Making Your Garden Beautiful With Used Coffee Grounds

I’ve always known that coffee is magical. Well, if not magical, then close to it. I’m a writer, after all, and I’m pretty sure that writers uphold at least half the coffee industry’s sales. But this also means that we dump tons of used coffee grounds into the garbage on a daily basis. Now, coffee grounds by themselves are not bad for the environment — in fact, I’m going to tell you how to use them in your yard in a minute — but they do contribute to landfill bulk. Ever the social beverage, coffee mingles with other waste in stinky piles of trash to create methane, which we all know is a greenhouse gas that contributes to climate change. So instead of just chucking the grounds into the garbage, try something a little different next time.

When you’re done with your first pot of coffee of the day (oh, you only have one pot of coffee a day? … well, okay then), you will have a bunch of perfect mineral-rich grounds with which you can infuse greatness into your garden. The strong smell of coffee that we coffee lovers enjoy has the opposite effect on insects that are bad for your flowers. Not only do coffee grounds repel slugs and ants (although opinions are mixed), but they also discourage neighborhood cats from digging in your flowerbeds. So, mound the stuff up around your favorite plants to prevent pests of the slimy, stingy, or fluffy sort.

If you’re growing hydrangeas, use coffee grounds to affect their color. Coffee grounds add extra acidity to the soil around hydrangeas. On a chemical level, this increased acidity makes it easier for the plant to absorb naturally occurring aluminum in the dirt. The effect is pretty blue clusters of flowers. Although coffee won’t affect the vibrancy of the flowers — pale blue flowers will remain pale blue, for instance — coffee grounds let you play with the color to change pinker blossoms into various hues of blue, or maybe a shade of purple in between.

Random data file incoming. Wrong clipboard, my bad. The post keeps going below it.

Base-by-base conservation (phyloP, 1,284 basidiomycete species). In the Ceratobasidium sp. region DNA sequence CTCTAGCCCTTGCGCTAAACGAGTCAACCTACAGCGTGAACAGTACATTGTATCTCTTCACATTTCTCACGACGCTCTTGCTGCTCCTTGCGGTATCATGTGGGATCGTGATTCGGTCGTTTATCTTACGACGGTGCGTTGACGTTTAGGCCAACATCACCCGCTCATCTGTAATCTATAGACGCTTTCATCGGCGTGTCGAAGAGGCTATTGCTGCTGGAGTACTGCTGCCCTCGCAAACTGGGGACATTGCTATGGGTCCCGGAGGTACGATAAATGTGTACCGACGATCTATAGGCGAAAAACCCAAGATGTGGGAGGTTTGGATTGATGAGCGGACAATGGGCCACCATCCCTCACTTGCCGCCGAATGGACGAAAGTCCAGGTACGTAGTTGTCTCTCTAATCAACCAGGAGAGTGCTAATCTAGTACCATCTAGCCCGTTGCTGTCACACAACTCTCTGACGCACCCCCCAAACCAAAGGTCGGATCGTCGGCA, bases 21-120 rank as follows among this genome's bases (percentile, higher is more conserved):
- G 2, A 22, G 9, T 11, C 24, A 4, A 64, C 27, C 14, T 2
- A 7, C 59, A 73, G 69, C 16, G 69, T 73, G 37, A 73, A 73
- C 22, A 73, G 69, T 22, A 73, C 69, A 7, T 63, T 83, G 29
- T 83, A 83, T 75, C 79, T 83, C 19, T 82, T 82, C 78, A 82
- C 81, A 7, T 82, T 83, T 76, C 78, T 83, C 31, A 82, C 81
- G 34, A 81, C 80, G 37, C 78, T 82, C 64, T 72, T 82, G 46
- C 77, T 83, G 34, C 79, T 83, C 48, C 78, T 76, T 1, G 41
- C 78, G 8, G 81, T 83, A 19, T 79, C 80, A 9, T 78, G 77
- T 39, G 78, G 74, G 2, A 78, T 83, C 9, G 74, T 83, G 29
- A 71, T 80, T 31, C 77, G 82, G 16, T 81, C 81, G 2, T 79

Seedlings thrive off the nitrogen content in coffee, so give them a boost by making a natural fertilizer from the grounds. Make a “tea” of coffee grounds by adding a quarter cup of grounds to four or five gallons of water. Let the mixture sit overnight then pour it over all of your plants the next morning for a nutrient boost.

By Megan Winkler

Eco-nerd, solar power enthusiast, DIY diva and professional coffee drinker, Megan has written everything from courses in healthcare and psychology to interior design and cooking advice. She has a master’s degree in military history, owns two chainsaws, is a collector of strange trivia and a world renowned Pinterest pro. She is constantly looking for better ways to do things.